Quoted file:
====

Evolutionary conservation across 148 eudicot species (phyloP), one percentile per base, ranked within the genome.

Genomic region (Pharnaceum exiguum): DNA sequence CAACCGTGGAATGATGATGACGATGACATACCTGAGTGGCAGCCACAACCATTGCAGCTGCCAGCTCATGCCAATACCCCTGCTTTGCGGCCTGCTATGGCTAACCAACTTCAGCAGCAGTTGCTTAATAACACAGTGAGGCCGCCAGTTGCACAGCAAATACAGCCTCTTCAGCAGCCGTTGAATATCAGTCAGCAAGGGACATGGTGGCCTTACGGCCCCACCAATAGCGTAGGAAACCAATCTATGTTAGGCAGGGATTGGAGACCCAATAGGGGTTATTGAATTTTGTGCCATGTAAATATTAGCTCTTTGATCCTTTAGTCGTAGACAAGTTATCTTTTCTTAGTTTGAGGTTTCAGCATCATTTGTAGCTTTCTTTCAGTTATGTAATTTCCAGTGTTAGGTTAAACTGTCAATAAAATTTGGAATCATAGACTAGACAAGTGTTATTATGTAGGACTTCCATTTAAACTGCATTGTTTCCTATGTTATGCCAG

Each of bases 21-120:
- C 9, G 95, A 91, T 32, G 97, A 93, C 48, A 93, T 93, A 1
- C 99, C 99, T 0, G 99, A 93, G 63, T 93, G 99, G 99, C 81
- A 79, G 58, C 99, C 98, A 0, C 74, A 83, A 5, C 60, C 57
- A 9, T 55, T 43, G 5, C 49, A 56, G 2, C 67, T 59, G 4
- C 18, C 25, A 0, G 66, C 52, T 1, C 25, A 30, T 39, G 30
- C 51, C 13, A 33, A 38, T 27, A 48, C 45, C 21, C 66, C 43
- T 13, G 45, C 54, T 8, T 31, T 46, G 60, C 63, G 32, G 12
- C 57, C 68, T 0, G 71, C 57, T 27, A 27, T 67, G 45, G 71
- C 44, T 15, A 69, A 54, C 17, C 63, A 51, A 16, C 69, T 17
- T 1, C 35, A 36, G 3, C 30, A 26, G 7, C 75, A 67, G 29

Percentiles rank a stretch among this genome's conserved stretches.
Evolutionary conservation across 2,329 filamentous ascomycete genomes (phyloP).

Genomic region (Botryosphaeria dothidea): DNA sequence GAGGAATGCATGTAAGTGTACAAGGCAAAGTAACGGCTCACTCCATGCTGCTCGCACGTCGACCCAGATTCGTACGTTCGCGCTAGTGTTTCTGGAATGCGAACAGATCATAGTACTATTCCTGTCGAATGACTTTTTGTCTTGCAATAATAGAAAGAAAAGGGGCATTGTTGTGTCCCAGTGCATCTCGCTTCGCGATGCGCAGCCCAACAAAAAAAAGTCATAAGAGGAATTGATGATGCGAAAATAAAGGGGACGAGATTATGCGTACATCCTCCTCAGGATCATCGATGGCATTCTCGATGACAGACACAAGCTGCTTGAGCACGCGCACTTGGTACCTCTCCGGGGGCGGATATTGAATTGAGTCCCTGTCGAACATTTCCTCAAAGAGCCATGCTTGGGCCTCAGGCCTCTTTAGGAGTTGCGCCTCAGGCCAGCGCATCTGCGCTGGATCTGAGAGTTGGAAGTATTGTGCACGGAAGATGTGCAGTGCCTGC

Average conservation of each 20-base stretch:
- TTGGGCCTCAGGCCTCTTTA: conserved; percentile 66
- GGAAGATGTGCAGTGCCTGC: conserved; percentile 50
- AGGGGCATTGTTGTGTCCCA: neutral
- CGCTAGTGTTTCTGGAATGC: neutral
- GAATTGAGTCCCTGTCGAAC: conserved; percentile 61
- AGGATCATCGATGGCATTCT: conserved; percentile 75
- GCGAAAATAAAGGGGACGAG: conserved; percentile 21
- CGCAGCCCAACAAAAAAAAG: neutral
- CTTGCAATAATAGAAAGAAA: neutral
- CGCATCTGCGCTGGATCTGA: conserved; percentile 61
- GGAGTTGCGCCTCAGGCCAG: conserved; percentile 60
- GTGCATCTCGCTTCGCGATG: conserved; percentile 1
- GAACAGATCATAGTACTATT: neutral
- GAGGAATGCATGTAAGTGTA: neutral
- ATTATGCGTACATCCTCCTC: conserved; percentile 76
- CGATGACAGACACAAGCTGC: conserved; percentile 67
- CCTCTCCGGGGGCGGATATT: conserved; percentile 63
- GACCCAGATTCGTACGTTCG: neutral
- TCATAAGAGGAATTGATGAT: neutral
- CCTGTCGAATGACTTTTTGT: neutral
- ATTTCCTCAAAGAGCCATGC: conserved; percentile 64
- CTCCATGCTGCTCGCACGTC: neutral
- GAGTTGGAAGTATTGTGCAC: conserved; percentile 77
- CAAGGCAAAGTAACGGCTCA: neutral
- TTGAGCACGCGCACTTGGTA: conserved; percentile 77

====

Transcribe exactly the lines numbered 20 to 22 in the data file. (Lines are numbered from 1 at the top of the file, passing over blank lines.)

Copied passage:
- AGGGGCATTGTTGTGTCCCA: neutral
- CGCTAGTGTTTCTGGAATGC: neutral
- GAATTGAGTCCCTGTCGAAC: conserved; percentile 61